Two Catalonias provides an interesting look into one of the more turbulent elections in recent democratic history, but it’s a long and chaotic piece of work.
The most effective scene in Two Catalonias occurs early in the two-hour runtime. It’s filmed from above, presumably from a balcony, in a swaying handheld fashion that suggests a mobile phone. It depicts a multi-coloured throng of voters amassing outside polling stations to vote in the referendum for Catalonia’s independence from Spain. Black-outfitted riot police viciously club the voters. One woman, with a tennis-ball-sized swelling over her cheek and eye, raises her arms in triumph when she’s finally able to submit her vote.
A lot of the new Netflix documentary is like this. It was co-directed by Gerardo Olivares and Álvaro Longoria (both from Spain, though neither consider themselves Spanish), and collects close to a hundred interviews with various key figures in the Catalan political scene with perspectives both for and against independence. The undercurrent of Two Catalonias is the profoundly undemocratic nature of the push for sovereignty; how it was handled politically, how it was communicated via the media, and how it was manipulated for the public. It’s difficult to argue with the results.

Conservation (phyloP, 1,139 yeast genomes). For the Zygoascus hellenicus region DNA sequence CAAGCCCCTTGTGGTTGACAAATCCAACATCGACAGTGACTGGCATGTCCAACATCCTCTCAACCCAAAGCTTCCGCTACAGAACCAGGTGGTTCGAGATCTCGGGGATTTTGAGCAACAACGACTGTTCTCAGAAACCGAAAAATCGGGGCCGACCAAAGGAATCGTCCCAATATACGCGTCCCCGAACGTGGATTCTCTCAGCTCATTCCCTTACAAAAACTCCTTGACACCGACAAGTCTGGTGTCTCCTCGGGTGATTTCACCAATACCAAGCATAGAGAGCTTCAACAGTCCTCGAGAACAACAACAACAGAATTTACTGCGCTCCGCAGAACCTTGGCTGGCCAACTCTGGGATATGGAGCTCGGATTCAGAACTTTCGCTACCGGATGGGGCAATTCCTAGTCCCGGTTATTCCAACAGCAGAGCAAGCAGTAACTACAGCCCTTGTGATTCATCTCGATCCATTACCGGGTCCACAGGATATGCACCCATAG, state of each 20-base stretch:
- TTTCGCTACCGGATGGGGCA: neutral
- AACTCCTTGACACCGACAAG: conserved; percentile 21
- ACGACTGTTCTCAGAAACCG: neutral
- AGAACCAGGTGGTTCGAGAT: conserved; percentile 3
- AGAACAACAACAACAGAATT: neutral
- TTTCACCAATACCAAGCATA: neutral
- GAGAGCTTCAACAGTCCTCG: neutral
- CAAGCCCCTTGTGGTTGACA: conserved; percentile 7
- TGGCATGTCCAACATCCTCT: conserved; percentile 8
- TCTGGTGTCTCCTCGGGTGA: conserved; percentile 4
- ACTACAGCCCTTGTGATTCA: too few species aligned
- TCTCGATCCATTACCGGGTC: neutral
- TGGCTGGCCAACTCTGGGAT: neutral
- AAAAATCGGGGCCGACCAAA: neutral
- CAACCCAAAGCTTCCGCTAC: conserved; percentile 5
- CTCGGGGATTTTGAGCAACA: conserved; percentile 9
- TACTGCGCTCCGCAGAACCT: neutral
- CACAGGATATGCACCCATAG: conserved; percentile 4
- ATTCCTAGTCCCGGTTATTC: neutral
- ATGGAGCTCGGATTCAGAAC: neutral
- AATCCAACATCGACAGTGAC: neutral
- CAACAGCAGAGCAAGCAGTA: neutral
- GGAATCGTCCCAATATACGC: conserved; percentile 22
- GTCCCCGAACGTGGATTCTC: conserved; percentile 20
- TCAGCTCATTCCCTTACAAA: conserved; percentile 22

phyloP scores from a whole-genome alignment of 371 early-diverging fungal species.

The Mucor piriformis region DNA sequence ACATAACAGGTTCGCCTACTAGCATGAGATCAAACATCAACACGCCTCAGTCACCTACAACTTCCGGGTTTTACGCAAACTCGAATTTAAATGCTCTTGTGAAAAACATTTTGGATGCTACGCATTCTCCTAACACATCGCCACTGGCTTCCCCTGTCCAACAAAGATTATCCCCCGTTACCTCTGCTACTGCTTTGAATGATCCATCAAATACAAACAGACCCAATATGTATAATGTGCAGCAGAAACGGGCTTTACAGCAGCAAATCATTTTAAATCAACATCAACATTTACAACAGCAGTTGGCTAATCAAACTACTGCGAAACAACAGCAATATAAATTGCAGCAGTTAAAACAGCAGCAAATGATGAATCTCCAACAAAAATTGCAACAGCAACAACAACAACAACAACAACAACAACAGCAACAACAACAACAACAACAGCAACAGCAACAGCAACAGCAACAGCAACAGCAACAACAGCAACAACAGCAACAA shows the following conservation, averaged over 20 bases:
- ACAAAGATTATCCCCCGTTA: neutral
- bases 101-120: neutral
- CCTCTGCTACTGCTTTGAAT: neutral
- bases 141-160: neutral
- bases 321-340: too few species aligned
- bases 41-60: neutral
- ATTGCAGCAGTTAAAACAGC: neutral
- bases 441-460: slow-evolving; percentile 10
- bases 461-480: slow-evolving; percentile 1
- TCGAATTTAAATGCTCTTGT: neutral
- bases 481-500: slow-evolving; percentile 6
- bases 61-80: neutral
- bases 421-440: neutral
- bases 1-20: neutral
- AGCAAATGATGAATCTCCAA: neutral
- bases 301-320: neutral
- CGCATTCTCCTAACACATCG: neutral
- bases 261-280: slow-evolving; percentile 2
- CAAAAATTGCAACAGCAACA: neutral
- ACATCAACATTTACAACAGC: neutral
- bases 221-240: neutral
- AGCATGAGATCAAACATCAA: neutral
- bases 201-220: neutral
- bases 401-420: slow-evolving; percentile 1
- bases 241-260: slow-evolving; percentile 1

The documentary makes use of the interviews, including ones with former president Carles Puigdemont and former foreign minister Raül Romeva, interspersed with archive footage and explanatory captions, written in Spanish and translated into subtitled English. It’s a lot to take in, and the procession of names, acronyms, political parties and whatever else is occasionally confounding, especially by the sheer speed of the lilting, musical Spanish language. The presentation is reminiscent of Active Measures, which was also so eager to get the point across that it occasionally managed to make no point at all.
Still, despite so many points of view being presented, the overall impression that the referendum was a manic, potentially illegal, and definitely underhanded fiasco is a clear one. If only Two Catalonias itself was a bit more interested in clarity, it would serve its purpose a little better.